Monday, January 05, 2009

The Gentle Approach to Homemaking

I have great sympathy for people that have to begin their day suddenly by jumping straight into a difficult and unpleasant job. The homemaker has the ability to arrange things a little differently by preparing the workplace so that she can ease into any hard task.

In my opinion there is just not much that is worse than getting up in the morning and heading straight into house chaos, so I am reminded of several techniques of our mothers and grandmothers, and some of our own, that help us ease into a difficult job at home.

Here is a list of things that will help in approaching the job without a big fuss or a panic:

*A set of clean clothes whose colors and style make you feel happy, but are sturdy enough to work in.
*A pretty tea top with a cup, and some of your favorite snacks.
*Bath products that you like: soap, scented spray, etc.
*Your grooming products and makeup, if you wear it.
*A soft scented home candle.
*A nice apron with pockets and a towel attached for quick drying of hands.
*Liquid dish detergent for sink washing
*An attractive and inspiring notepad with a special pen
*Music (free online music of your choice, from classical jazz to baroque can be found by registering at and it is free. You can put as many different kinds of stations on it to listen to while working, if you are within hearing distance of the computer). My favorite station there is "Romantic Piano," on which is featured the piece played by Molly on "Wives and Daughters" called "Nocturne in B" . You can read more about it here
Also add to your equipment
*A comfortable pair of rubber gloves that are also pretty, if you can get them.
*A broom you really like.
*Dish towels and dish cloths that are pretty.

This is what you do with all these things:

Bathe, dress, look in the mirror and smile, fix your hair. Make tea of your choice (I posted how to make berry tea or apple juice tea in a previous article if you do not use black tea or herbal teas). Put on your apron, sit down to sip your tea and eat your favorite snack. Take the fancy pen and write your list in your best writing on the notepad. Turn on the music, light the candle, and start working at the most urgent jobs first. Dishes are essential because of bacteria quickly forming, and so is laundry. If these things are done, at least, you will have the most important things finished before you run out of energy.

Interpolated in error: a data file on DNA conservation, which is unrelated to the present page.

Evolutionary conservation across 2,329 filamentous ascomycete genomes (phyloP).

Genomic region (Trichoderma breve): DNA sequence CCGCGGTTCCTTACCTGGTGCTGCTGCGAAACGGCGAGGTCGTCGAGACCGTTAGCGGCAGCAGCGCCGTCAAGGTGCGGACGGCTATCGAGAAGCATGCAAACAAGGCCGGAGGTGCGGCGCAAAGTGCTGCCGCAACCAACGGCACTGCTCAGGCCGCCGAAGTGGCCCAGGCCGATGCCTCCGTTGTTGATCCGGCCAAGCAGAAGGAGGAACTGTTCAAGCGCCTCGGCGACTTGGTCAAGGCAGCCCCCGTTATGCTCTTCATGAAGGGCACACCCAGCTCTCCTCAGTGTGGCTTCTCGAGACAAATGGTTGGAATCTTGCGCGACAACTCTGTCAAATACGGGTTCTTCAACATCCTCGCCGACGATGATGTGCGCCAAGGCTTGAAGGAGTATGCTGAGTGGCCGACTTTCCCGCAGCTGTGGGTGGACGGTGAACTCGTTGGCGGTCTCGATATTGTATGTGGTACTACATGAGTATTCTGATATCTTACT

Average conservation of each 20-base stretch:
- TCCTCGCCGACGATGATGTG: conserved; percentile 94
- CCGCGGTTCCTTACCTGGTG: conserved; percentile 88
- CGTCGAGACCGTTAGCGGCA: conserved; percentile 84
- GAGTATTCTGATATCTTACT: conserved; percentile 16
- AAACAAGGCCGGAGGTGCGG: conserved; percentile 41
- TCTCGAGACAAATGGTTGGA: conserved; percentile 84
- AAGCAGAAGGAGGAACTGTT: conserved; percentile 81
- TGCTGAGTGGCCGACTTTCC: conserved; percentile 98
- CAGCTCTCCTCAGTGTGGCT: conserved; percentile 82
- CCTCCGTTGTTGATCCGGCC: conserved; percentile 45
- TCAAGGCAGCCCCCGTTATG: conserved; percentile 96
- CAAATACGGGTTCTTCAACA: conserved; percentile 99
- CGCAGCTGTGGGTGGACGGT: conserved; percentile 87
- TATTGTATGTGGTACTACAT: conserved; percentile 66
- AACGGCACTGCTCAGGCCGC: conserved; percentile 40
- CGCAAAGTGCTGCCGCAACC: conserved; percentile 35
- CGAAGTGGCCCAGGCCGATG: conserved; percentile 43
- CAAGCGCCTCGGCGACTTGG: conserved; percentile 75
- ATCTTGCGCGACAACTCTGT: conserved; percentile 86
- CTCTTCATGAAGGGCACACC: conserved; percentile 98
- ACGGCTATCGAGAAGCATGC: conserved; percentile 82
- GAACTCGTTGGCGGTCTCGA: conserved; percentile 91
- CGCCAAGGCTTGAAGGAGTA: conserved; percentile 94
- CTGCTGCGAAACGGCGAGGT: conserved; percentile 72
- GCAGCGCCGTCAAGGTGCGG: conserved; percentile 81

Easing into the job means to get prepared to go to work and to gather your equipment up and prepare your space. A man who digs a ditch will have to first get his tools and then clear away the area he is to dig. He will have to have a place to put something and a place to discard things. He will need a container for his tools. A homemaker needs to learn to prepare her area so that she can do her job with ease. Otherwise, she will find her feet hitting the floor and running from this to that all day long without a thought. At the end of the day she will crash into bed exhausted with her mind still whirling, not knowing what in the world she is doing. Planning goes a long way toward reasonable accomplishments.

There are probably other people born in the late 1940's-early 1950's who remember mothers hands in the flour kneading bread. Upon looking out the window and discovering the husband coming home, she reaches up and pats her hair in place. When she goes to the mirror she discovers white flour on her hair. I saw a painting once that showed such a sweet smile on the face of a woman who did thus, and such innocense in it all, that reminded me of this.

Like many women, I spent my life thinking about having a little house where I could sweep and cook and look out the window at the kitchen garden. This would be a cozy place of safety where my husband could have a little luxury and comfort from the rushed and competitive world away from home. My children would love it as the best place on earth. There was no station in life and no accomplishment that could hold a candle to the home.

Many women have wanted just that, and have found that there are institutions and people who want to discourage them from having a happy home as their goal. Instead, they find people urging them to spend a lot of money on college and then get into a career. Their dream of having a family and a little place to live gets further and further away.